Later on, I realized that I looked a little cooler with sunglasses on. There were a host of 80’s movies that validated that assertion:  The Breakfast Club, Ferris Bueller’s Day Off, and Can’t Buy Me Love, to name but a few. I wore my sunglasses between classes, at lunch, and while running cross country races. I am the only person I can remember who wore sunglasses while competing in cross country meets. I also noticed that photos of groups taken outside always included one person with his/her eyes shut but that person was never me because my eyes were hidden behind my shades. And, yeah, I was still rockin’ the white RayBan Wayfarers. I wore those until they got broken by a volleyball at youth group. RayBan had a lifetime guarantee, so I sent in my broken white Wayfarers and they sent back a pair of black Wayfarers, which were even cooler and which I wore until I bought my first pair of tortoiseshell Wayfarers which still might be my most favorite sunglasses ever.

When I got my first “real” job after college, I was working part-time as a Speech-Language-Hearing Specialist on an emergency credential while I got my master’s degree in speech-language pathology. I was 22 years old and I could easily pass for 16. Sunglasses gave me at least a little more gravitas than I naturally possessed, especially when paired with heels, a shirt dress, and hose. That said, I still got stopped by high school campus security once (in that exact outfit) and was asked why I was out of class.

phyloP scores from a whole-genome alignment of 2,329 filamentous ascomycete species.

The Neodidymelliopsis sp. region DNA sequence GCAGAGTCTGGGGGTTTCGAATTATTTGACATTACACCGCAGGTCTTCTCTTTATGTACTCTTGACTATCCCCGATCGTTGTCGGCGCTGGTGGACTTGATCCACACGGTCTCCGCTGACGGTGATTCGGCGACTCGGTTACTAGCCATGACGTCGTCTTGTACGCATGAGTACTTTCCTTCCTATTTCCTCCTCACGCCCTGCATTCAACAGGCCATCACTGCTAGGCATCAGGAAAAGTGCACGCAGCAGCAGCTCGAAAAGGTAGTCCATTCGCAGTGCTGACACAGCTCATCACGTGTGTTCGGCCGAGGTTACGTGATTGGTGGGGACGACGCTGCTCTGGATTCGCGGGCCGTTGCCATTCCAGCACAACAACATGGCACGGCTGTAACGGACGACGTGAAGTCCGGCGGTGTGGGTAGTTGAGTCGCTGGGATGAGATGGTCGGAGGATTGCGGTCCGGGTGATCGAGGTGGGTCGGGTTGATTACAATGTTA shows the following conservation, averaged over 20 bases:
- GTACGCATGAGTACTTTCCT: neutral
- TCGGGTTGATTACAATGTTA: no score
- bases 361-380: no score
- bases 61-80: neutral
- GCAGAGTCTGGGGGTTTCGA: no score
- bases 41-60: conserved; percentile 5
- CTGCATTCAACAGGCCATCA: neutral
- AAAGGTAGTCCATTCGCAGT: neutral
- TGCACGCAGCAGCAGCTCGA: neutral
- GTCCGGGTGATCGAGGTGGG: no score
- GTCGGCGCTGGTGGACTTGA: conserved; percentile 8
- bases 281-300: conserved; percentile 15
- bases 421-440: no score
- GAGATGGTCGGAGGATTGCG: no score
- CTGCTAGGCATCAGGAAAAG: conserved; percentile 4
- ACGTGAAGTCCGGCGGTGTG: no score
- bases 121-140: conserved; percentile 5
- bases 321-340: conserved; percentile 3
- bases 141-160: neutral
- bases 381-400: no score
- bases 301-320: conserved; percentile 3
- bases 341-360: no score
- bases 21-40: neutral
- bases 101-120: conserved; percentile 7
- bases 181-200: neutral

Really? Really? Look around, do you see any self-respecting high school girl prancing around in a shirt dress, hose, and heels? I meekly explained my position to the officer, all the while glaring at him from behind my sunglasses, and went on my way.

Over time, sunglasses have become my uniform. They are part of my defense system. If I’m striding across campus to pick up a student for speech, my sunglasses help express that I’m busy and I have an important purpose. Seriously, this is a big deal. Speech sessions are generally 30 minutes long and if you stop me to chat, you are knocking time off a kid’s speech therapy. If you tell me that you put three new referrals in my box in the staff lounge and I’m wearing my sunglasses, you can’t see me scowl. Or, depending on the time of year, get a little teary. If you do manage to grab me en route to pick up a student, to discuss the fact that 5 year-old Susie is saying “wabbit” instead of “rabbit”, you can’t see me roll my eyes if they’re hidden behind my sunglasses.